The Reading Room

Decent People, Bad Institutions

Consider the following: a major United States city has witnessed a recent upswing in violent crime. Generally, U.S. crime levels are still much lower than their peak in the early 90’s, but many residents perceive their city has descended into a hellscape not unlike the New York City featured in the movie Death Wish, where a stroll down any block risks violent assault or battery.
Social media clickbait, disinformation, and 24-hour news cycles fuel the perception that no time has been worse than the apocalyptic now. Many voters and “secondhand dealers in ideas,” through some combination of rational ignorance and recency bias, perceive falsely that things are more dangerous than ever and seek “tough on crime” laws, including mandatory minimum prison sentences for infractions like illegal weapons possession. 
In response to voter demand, politicians rush to pass bipartisan “tough on crime” laws. Any politicians advocating for a more measured response risk facing accusations of softness, making excuses for social pathologies, and encouraging vigilantism by not doing enough to fix the status quo. While these politicians may sincerely oppose the laws privately, they vote for them anyway to avoid martyring the rest of their career platforms. 
A vulnerable young adult woman in this city illegally possesses a handgun to protect herself from an abusive ex who stalks her. She has limited resources for escaping her situation. She also has prior felony drug charges, which is partly why she’s disqualified from owning a gun legally, but she has no history of behavior that would suggest her possession of the gun elevates her risk of endangering innocent victims. During a traffic stop, police find the gun on her and, even if they are sympathetic to her predicament, have to make an arrest on weapons charges. They can’t simply bend the rules and let her go since the gun needs to be accounted for and the arrest has been recorded on publicly available body cams.  
The city’s district attorney faces his own election pressures, in addition to which he and his team of prosecutors have been tasked with the mandate to pursue all weapons cases doggedly. After all, what good is a law, especially in the eyes of supportive voters and would-be criminals, if it’s not going to be upheld rigorously? Rather than mealymouthed rhetoric about making the streets safer, they face minimum arrest quotas and goals for higher conviction numbers, lest they otherwise be accused of failing to execute laws the politicians have passed on behalf of a concerned public. 
The arrested woman’s overworked public defender recommends a plea deal, given her prior record and the threat of a longer sentence if her weapons case goes to trial. The woman is offended at the notion of taking a plea for merely protecting herself from a stalker. She doesn’t take her attorney’s advice, believing that an impartial arbiter will understand her situation and absolve her of any criminal wrongdoing. 
So, her case goes to trial before a judge who also faces election pressures and hands tied by mandatory minimums. Although sympathetic to her situation too, the judge can’t simply throw out her case or sentence her lightly. She is found guilty of felony weapons possession and sentenced to the mandatory minimum of five years in state prison. Her case and many like it never make headlines because the news is clogged with stories of high-profile athletes and entertainers’ court cases. Her case and many like it also raise that year’s conviction rates to politically salubrious results, though it’s harder to come by evidence that the streets are any safer.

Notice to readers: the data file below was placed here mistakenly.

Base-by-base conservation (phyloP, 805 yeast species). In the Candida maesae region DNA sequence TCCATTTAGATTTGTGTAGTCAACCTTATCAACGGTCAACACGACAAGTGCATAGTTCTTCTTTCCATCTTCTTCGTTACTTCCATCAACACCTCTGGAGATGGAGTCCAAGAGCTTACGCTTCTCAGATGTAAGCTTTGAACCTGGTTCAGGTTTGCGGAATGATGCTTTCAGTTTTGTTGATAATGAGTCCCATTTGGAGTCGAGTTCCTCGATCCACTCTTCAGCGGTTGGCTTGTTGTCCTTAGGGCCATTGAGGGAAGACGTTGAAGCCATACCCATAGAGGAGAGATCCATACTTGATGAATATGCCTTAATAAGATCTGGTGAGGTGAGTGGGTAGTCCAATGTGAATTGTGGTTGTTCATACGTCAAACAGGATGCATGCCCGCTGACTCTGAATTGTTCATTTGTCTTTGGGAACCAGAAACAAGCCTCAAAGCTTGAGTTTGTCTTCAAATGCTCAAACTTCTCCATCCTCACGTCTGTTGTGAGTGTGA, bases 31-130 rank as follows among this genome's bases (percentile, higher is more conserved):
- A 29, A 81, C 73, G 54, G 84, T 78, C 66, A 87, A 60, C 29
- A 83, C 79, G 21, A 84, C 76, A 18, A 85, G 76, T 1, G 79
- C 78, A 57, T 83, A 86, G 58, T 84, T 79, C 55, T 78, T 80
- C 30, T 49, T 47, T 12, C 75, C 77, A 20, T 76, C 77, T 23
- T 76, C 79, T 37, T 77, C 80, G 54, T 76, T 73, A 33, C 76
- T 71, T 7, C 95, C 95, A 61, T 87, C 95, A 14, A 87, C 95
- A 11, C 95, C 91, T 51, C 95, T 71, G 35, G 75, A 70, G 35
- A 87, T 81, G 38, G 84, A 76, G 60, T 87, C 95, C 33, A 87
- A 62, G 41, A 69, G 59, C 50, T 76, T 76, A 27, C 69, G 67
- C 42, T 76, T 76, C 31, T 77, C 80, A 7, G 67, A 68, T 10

Is crime that bad, or are we dealing with an action bias based on some moral panic? Maybe something needs to be done. The fact that an action bias exists doesn’t mean the bias isn’t tracking a good reason for changes to be made. But are “tough on crime” laws an effective solution, especially if one upshot of such laws is that a significant number of people like our vulnerable young woman will face felony incarceration and all the setbacks attendant with that? What does it say about a political climate if judges aren’t trusted to use their discretion in handling cases and giving sentences?   
The main takeaway here is that, arguably, no person in this story is a villain, and perhaps everyone is decent. But decent people aren’t enough. We also need institutions that protect us from the specter of unjust or excessive legal punishment, where the left hand doesn’t know what the right hand is doing, something potentially far more worrisome than above-average crime rates. The fact that a bunch of decent people set bad things in motion suggests something is off with that institutional structure, But can anything be corrected or are we trapped by imperfect knowledge and incentives? Imagine how things might go if a few indecent people were also mixed in with that structure.
One reform might be making certain offices unelectable, such as DAs, judges, and county sheriffs. Perhaps it’s too easy for them to be swept up in populism and metrics that long-term unelected appointments might alleviate, just as we do with Supreme Court judges. Another reform might be bans on mandatory minimums. As mentioned, a lack of trust in judges’ discretion suggests issues problematic enough without adding questionable laws to the equation. Yet another reform might be more participatory democratic settings, such as town hall forums or community initiatives, that mitigate rational ignorance among voters and help people better understand the sources and best approaches to social ills. A vibrant civil society can reduce the temptation to seek counterproductive political shortcuts.
Virtue, or at least decency, may be requisite for a free society. But we need good institutions too.